Representative samples ensure the inclusion of all appropriate types of people according to demographic, behavioral, and attitudinal characteristics. This means that the characteristics of the individuals interviewed match those of the larger population. The lack of a representative sample leads to bias where certain groups become over-represented with their opinions taken more seriously while underrepresenting others. Sampling uses various criteria to ensure that items are not taken randomly from the larger population but as a form of a representative. Random sampling favors a certain group implying that there are higher chances of inaccuracy due to unbalanced and unrepresentative collection. Sample bias exists since it is not always possible to force people to take surveys (Udo & Grilo, 2019). There are different ways of evaluating representativeness based on gender, profession, socioeconomic status, education, and personality. Selecting a representative sample avoids sampling errors and improves the reliability of data. This involves considering all participants and giving them equal chances of being selected in the recruitment procedures. It is necessary to avoid recruiting members of a certain population subset while ignoring the others.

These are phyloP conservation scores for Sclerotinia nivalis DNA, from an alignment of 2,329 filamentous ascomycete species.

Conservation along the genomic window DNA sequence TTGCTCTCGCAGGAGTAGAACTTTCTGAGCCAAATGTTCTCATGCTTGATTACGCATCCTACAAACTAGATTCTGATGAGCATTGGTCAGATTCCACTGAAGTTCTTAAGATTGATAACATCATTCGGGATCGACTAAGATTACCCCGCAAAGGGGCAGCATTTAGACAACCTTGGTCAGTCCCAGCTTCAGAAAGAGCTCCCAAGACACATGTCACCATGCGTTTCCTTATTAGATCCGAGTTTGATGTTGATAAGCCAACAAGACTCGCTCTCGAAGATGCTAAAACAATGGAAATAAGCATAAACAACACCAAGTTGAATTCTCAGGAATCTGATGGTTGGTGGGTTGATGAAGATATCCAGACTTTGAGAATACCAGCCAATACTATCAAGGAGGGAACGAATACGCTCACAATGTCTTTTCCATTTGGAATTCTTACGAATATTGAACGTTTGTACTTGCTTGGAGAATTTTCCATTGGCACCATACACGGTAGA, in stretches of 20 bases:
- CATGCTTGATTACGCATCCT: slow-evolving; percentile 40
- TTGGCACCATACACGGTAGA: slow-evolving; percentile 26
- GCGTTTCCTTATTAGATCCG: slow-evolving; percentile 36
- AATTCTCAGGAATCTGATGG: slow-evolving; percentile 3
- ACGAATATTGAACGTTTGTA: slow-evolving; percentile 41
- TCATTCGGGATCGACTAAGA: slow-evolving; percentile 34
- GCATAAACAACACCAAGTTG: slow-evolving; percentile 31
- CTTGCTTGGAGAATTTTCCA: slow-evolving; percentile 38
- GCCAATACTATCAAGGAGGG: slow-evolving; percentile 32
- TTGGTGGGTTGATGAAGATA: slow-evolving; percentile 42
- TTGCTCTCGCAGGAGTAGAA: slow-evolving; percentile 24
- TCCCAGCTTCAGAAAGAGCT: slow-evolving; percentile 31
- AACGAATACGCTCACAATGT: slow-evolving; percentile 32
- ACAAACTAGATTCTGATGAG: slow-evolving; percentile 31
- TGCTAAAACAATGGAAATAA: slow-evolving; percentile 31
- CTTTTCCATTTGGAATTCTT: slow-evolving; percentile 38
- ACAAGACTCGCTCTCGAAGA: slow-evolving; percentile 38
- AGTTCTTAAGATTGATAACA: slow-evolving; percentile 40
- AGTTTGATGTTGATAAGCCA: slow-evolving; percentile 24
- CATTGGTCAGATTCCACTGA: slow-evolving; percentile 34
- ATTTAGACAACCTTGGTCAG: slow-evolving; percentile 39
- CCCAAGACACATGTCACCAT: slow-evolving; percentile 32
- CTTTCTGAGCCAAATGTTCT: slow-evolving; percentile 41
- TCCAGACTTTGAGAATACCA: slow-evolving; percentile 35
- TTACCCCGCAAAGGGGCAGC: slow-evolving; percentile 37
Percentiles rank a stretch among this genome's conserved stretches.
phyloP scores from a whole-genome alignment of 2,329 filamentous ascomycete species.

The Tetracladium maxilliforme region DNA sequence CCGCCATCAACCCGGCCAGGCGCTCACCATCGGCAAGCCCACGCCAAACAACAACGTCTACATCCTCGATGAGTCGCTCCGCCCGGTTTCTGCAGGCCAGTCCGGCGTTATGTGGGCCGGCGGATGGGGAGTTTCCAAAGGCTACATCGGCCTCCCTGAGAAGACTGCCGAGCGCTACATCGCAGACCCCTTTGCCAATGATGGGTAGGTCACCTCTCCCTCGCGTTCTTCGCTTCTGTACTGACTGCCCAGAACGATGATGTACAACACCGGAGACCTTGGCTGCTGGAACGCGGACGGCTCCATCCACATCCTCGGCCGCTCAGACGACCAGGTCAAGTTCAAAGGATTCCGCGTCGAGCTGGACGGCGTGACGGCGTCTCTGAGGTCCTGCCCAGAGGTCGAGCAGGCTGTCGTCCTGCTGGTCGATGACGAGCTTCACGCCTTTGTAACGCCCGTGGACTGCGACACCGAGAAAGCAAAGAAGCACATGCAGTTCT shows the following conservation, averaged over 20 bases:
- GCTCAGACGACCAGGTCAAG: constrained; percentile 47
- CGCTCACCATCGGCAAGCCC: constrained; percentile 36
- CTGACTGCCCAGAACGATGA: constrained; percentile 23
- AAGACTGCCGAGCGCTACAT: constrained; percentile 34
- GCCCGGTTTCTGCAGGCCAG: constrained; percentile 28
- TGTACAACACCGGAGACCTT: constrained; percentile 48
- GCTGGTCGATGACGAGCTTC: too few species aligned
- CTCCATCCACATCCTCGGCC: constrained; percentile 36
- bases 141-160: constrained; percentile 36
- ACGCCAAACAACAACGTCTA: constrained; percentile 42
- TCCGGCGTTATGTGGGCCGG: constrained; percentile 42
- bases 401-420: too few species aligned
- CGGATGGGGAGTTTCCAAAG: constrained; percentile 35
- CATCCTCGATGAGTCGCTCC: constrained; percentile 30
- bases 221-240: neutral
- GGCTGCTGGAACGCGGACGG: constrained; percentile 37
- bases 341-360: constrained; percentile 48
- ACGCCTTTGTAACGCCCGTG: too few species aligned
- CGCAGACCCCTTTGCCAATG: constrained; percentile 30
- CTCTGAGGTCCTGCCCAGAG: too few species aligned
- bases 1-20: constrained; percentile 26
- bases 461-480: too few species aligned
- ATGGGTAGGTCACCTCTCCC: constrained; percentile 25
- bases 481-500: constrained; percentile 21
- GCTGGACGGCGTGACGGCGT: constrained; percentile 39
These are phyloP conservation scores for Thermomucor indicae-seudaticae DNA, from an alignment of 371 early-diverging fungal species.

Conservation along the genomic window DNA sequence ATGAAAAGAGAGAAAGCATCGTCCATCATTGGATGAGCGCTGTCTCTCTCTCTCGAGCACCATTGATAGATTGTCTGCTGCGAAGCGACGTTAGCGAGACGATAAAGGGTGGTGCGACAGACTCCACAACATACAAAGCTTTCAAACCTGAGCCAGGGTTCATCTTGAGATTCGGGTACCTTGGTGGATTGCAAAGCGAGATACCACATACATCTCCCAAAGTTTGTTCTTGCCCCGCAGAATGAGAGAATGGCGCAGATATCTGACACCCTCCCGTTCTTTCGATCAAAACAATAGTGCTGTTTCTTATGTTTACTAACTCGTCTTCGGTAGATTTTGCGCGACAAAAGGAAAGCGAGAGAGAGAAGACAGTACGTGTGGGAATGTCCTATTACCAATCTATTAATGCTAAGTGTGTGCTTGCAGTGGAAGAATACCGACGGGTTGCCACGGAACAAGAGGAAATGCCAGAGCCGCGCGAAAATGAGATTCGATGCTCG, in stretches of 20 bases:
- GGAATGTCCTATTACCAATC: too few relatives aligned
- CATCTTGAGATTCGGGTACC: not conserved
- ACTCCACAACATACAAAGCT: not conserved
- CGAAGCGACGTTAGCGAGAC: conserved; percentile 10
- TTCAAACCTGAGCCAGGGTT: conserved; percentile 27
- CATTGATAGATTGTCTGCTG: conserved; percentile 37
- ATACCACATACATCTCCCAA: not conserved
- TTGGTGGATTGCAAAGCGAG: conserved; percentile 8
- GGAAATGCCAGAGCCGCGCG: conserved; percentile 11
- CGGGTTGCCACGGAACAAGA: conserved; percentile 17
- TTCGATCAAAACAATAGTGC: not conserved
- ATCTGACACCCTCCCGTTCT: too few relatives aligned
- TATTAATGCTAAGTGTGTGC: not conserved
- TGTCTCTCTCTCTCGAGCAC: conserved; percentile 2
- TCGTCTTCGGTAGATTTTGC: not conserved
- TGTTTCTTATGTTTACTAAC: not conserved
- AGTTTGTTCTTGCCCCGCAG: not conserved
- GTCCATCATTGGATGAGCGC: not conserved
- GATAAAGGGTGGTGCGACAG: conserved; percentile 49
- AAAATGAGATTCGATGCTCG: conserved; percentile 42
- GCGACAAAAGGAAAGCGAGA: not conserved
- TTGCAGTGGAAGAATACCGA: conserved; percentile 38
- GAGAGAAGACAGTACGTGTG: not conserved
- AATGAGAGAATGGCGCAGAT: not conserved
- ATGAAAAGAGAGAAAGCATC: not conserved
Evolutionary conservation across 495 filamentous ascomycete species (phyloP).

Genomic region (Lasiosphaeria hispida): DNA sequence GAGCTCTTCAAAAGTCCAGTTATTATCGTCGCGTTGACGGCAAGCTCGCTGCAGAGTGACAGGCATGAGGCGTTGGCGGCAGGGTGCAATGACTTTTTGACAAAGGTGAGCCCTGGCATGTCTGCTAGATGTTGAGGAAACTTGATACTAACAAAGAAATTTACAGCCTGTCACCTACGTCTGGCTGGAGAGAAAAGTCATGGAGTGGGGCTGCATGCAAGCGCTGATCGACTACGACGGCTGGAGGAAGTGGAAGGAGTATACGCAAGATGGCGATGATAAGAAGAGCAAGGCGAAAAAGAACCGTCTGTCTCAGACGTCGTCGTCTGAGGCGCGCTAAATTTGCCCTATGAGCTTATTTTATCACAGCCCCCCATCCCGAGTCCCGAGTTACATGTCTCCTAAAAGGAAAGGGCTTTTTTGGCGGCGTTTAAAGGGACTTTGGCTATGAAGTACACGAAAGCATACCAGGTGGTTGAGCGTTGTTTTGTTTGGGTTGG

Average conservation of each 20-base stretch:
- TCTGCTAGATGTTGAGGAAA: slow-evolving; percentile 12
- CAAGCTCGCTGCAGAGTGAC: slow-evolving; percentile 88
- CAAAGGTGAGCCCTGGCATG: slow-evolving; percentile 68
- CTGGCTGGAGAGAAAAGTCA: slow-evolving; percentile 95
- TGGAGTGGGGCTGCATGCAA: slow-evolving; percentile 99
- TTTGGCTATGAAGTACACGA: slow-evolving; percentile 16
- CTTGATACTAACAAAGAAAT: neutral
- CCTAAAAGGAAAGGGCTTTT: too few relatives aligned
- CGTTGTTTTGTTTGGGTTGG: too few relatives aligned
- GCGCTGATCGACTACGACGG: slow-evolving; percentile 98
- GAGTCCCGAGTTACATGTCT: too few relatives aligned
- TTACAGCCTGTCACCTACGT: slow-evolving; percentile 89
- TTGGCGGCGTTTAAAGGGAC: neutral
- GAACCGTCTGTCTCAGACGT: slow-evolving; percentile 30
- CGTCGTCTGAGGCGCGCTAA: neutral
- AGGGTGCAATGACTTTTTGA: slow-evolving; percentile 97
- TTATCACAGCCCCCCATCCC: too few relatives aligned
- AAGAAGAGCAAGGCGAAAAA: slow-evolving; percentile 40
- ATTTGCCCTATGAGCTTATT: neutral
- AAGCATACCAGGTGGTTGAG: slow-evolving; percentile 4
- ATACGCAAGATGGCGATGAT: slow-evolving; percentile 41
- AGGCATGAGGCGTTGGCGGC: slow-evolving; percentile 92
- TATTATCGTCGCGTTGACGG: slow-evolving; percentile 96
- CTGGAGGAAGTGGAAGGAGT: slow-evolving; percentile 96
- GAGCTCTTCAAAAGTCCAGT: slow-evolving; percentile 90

A representative sample tends to reduce the sample size while improving the accuracy and reliability of data. This helps simplify the plan and reduce the time required to analyze and present results. Since it entails a relatively small population, the cost of doing research is usually low (Udo & Grilo, 2019). Considering the representation of a survey is important since it facilitates the targeting of the intended audience. It ensures that all the characteristics of a population are captured during the analysis process. Equal attention is given to every aspect when balanced and representative samples are taken. This eliminates problems realized in random sampling, such as sample selection bias, cost, time-consuming, and challenges in accessing the full list of the entire population.

References

Udo, T., & Grilo, C. M. (2019). Psychiatric and medical correlates of DSM‐5 eating disorders in a nationally representative sample of adults in the United States. International Journal of Eating Disorders, 52(1), 42-50. Web.

Wild, C. J., & Pfankuch, M. (1999). Statistical thinking in empirical enquiry. International Statistical Review, 67(3), 223-248.